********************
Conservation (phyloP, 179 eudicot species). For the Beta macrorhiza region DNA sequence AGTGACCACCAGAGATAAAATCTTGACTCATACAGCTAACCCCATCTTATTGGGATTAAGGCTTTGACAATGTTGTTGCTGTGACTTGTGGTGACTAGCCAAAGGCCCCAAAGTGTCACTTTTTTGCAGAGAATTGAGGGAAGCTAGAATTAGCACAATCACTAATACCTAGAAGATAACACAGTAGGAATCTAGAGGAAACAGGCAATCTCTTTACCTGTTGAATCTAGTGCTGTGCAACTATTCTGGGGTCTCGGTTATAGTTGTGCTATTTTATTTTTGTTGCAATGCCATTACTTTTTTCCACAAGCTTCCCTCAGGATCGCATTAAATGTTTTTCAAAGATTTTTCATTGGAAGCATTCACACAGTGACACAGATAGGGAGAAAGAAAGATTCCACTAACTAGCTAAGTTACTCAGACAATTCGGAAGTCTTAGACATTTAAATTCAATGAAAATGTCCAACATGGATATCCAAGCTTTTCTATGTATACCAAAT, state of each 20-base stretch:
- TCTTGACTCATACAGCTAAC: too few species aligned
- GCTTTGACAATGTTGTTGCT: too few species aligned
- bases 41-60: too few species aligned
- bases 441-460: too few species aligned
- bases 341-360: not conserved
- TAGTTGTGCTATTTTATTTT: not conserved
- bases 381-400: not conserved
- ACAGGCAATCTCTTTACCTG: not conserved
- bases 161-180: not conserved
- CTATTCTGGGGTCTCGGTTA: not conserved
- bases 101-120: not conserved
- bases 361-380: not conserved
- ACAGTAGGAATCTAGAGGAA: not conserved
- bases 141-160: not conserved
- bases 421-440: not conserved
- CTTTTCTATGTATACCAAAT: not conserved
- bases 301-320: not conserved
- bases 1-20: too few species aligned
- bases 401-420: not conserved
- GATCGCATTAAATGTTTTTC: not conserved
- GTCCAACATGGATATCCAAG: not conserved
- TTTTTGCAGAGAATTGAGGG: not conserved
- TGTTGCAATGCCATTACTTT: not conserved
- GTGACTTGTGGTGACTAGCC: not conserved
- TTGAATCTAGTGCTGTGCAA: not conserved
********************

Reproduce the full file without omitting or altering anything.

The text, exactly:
Conservation (phyloP, 179 eudicot species). For the Beta macrorhiza region DNA sequence AGTGACCACCAGAGATAAAATCTTGACTCATACAGCTAACCCCATCTTATTGGGATTAAGGCTTTGACAATGTTGTTGCTGTGACTTGTGGTGACTAGCCAAAGGCCCCAAAGTGTCACTTTTTTGCAGAGAATTGAGGGAAGCTAGAATTAGCACAATCACTAATACCTAGAAGATAACACAGTAGGAATCTAGAGGAAACAGGCAATCTCTTTACCTGTTGAATCTAGTGCTGTGCAACTATTCTGGGGTCTCGGTTATAGTTGTGCTATTTTATTTTTGTTGCAATGCCATTACTTTTTTCCACAAGCTTCCCTCAGGATCGCATTAAATGTTTTTCAAAGATTTTTCATTGGAAGCATTCACACAGTGACACAGATAGGGAGAAAGAAAGATTCCACTAACTAGCTAAGTTACTCAGACAATTCGGAAGTCTTAGACATTTAAATTCAATGAAAATGTCCAACATGGATATCCAAGCTTTTCTATGTATACCAAAT, state of each 20-base stretch:
- TCTTGACTCATACAGCTAAC: too few species aligned
- GCTTTGACAATGTTGTTGCT: too few species aligned
- bases 41-60: too few species aligned
- bases 441-460: too few species aligned
- bases 341-360: not conserved
- TAGTTGTGCTATTTTATTTT: not conserved
- bases 381-400: not conserved
- ACAGGCAATCTCTTTACCTG: not conserved
- bases 161-180: not conserved
- CTATTCTGGGGTCTCGGTTA: not conserved
- bases 101-120: not conserved
- bases 361-380: not conserved
- ACAGTAGGAATCTAGAGGAA: not conserved
- bases 141-160: not conserved
- bases 421-440: not conserved
- CTTTTCTATGTATACCAAAT: not conserved
- bases 301-320: not conserved
- bases 1-20: too few species aligned
- bases 401-420: not conserved
- GATCGCATTAAATGTTTTTC: not conserved
- GTCCAACATGGATATCCAAG: not conserved
- TTTTTGCAGAGAATTGAGGG: not conserved
- TGTTGCAATGCCATTACTTT: not conserved
- GTGACTTGTGGTGACTAGCC: not conserved
- TTGAATCTAGTGCTGTGCAA: not conserved